Vietnam, June 06, 2015: “Vietnam’s official media made it shockingly clear that persecution of religious minorities is state policy,” said Human Rights Watch’s (HRW) Asia director, Brad Adams, after the advocacy group released a report on Friday (26 June). Compiling interviews with Vietnamese ethnic Montagnards seeking asylum abroad, the report reveals the government’s deliberate actions to persecute the ethnic minority because of their desire to follow Christianity.
“I was hit everywhere; they even used electricity to shock me,” said one of the Christian Montagnards interviewed by HRW. “The police hit me with their hands on both sides of the face… The police told me if I continued going to church, then the police would continue arresting me.” Labelled an “evil way” religion by communist Vietnam, these followers of Christianity are the victims of constant surveillance, intimidation, arbitrary arrest and abuse under detention.
According to HRW, an official media report released in January said that the Vietnamese authorities had organised a campaign to “deal seriously with their leaders and core members”. And in the same month, General Tran Dai Quang, a government minister in the Central Highlands (where most Montagnards reside), called on security forces to “actively fight” followers of unauthorised Christianity.
The threat to Montagnard Christians in the Central Highlands of Vietnam is causing many to flee into neighbouring Cambodia and Thailand, where they seek a place to worship Christ in freedom, a reality that even the Vietnamese officials recognise.
Reaching Cambodia, however, they are deported back into Vietnam despite the fact that this goes against the 1951 UN Refugee Convention of which Cambodia is a signatory country. According to the report, over the past year Cambodia had sent back at least 54 Montagnards “without allowing any opportunity to seek refugee status, and had denied at least another 109 the possibility of registering there as asylum seekers”.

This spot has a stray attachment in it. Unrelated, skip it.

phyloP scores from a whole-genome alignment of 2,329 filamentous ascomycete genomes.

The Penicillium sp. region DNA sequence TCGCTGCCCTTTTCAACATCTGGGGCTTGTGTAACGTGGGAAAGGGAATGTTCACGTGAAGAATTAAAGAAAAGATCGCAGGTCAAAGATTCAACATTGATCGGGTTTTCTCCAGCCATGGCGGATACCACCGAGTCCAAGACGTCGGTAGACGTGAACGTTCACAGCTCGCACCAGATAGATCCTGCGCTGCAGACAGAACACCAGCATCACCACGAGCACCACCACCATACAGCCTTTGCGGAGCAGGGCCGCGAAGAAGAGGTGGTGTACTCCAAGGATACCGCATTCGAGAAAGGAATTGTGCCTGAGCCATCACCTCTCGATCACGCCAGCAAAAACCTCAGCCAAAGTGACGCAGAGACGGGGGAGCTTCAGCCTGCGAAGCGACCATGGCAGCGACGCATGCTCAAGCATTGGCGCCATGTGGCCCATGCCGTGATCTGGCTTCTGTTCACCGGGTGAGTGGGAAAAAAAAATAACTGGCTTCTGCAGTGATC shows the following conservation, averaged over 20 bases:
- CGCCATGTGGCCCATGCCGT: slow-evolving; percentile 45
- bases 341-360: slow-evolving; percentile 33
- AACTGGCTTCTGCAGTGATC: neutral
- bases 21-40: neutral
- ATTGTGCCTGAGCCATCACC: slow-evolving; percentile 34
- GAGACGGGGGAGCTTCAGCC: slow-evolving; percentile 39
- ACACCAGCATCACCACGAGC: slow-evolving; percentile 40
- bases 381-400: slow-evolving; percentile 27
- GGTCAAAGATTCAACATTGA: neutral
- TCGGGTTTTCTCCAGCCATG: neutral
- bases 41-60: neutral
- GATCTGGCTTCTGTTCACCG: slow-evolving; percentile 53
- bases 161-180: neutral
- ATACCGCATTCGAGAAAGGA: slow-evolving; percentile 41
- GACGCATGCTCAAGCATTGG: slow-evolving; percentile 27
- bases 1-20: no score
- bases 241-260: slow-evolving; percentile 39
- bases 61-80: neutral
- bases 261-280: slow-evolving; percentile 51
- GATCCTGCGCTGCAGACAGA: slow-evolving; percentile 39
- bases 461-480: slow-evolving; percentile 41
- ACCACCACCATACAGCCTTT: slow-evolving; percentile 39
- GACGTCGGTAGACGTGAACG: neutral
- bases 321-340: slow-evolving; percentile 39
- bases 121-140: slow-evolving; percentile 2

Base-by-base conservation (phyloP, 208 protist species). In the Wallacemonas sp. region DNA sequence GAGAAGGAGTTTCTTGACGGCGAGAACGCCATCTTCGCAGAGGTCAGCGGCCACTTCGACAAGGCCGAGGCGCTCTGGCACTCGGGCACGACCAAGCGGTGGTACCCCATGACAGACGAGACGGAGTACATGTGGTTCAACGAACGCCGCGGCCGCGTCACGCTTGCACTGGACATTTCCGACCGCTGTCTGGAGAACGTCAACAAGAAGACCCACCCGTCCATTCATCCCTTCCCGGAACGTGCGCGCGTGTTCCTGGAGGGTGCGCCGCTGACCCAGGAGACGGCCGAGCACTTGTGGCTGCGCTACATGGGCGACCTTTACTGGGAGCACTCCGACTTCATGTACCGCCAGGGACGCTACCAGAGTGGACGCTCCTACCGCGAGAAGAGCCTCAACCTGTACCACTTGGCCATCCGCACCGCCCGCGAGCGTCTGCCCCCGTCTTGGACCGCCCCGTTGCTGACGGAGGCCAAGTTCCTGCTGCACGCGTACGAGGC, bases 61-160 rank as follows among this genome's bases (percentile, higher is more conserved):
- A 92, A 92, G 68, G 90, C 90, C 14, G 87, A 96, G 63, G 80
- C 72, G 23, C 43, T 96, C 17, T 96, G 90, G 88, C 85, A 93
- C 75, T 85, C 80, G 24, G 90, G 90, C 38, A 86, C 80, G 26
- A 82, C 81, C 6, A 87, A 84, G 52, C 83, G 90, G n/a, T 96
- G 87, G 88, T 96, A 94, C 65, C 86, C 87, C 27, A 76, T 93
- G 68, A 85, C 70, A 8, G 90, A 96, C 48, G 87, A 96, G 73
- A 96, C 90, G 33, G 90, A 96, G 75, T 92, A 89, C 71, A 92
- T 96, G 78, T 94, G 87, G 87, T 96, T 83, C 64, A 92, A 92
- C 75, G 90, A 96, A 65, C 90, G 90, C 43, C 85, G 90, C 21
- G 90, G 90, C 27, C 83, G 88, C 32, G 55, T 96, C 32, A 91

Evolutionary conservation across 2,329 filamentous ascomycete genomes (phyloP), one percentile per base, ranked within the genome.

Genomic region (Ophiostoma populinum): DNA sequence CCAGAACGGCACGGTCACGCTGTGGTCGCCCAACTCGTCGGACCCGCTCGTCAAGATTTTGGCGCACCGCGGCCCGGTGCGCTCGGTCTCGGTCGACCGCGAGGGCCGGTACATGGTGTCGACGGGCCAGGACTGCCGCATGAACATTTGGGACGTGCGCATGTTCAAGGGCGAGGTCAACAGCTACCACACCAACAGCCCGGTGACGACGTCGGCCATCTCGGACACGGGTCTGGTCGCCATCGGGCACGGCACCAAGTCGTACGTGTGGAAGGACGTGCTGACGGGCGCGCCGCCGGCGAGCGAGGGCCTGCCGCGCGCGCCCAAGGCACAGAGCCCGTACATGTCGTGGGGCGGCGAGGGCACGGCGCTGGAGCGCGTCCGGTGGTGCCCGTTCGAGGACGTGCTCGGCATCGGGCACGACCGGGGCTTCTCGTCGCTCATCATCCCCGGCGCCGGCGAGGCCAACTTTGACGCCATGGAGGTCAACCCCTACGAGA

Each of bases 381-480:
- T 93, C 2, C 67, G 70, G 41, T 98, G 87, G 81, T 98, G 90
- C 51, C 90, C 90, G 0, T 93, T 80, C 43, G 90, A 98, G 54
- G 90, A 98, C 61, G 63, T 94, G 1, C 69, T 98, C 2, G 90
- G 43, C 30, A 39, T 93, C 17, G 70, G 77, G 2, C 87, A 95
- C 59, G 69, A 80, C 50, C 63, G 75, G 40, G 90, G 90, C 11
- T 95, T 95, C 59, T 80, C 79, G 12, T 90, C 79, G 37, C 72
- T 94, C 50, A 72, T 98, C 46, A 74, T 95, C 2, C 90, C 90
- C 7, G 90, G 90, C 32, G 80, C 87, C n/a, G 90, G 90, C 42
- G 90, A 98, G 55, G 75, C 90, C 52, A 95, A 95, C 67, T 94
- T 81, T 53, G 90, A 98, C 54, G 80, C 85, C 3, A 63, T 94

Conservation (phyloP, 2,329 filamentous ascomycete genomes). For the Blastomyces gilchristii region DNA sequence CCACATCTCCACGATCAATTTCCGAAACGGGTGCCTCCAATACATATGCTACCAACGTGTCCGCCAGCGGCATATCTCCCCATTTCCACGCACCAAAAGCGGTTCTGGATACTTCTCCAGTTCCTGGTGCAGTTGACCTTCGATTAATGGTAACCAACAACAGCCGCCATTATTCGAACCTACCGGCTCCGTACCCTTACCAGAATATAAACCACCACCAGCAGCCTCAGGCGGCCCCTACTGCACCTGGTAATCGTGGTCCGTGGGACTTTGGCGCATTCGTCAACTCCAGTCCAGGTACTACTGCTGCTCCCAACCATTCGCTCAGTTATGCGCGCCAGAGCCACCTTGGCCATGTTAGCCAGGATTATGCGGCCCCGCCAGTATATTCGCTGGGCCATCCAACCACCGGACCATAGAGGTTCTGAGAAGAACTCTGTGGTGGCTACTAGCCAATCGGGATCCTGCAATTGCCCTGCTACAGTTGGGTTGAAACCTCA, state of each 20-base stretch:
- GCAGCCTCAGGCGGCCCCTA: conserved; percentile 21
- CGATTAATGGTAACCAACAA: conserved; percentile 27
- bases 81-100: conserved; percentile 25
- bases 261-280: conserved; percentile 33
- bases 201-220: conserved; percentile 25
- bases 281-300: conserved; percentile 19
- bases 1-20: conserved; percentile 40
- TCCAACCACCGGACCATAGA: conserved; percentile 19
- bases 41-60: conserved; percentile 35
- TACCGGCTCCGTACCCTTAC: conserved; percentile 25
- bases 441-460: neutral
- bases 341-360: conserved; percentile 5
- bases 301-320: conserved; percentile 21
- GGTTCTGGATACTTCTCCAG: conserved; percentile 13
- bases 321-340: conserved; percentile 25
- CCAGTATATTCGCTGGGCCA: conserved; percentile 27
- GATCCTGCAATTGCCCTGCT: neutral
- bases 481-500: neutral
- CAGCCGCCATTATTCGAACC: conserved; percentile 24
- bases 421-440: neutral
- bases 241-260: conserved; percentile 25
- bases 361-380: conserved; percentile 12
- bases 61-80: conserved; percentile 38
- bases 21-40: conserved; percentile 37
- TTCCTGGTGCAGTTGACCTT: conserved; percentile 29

In Thailand, a press conference that was due to coincide with the launch of the report on 26 June was cancelled just minutes before it was set to begin. The decision to stop the conference was said to have been to protect diplomatic ties between Thailand and Vietnam. HRW, however, is concerned that Vietnamese authorities may have requested Thai officials to intervene in an attempt to prevent the issue from ever being heard.
But this recent campaign against the Montagnards is sadly nothing new. In 2001, hundreds of ethnic Montagnards fled across the border into Cambodia after a government crackdown led to numerous arrests of Montagnards demanding greater religious freedom and the return of their lands which had been seized by the authorities.
Ethnic Montagnards are an originally animist people group who began converting to Christianity in the 1950s and 1960s. In the 1990s, house churches mushroomed and today they are a predominantly Christian ethnic group. In addition to being persecuted for their Christian faith, Montagnards also believe they are targeted because of their allegiance to the U.S. in the Vietnam War. “The war is over but they still punish us because we fought alongside the Americans,” said Rong Nay, head of the Montagnard Human Rights Organisation (MHRO). “Until today,” he said, “they accuse the Montagnards of [attempting to] overthrowing the government of Vietnam… How can we overthrow it? We have empty hands.”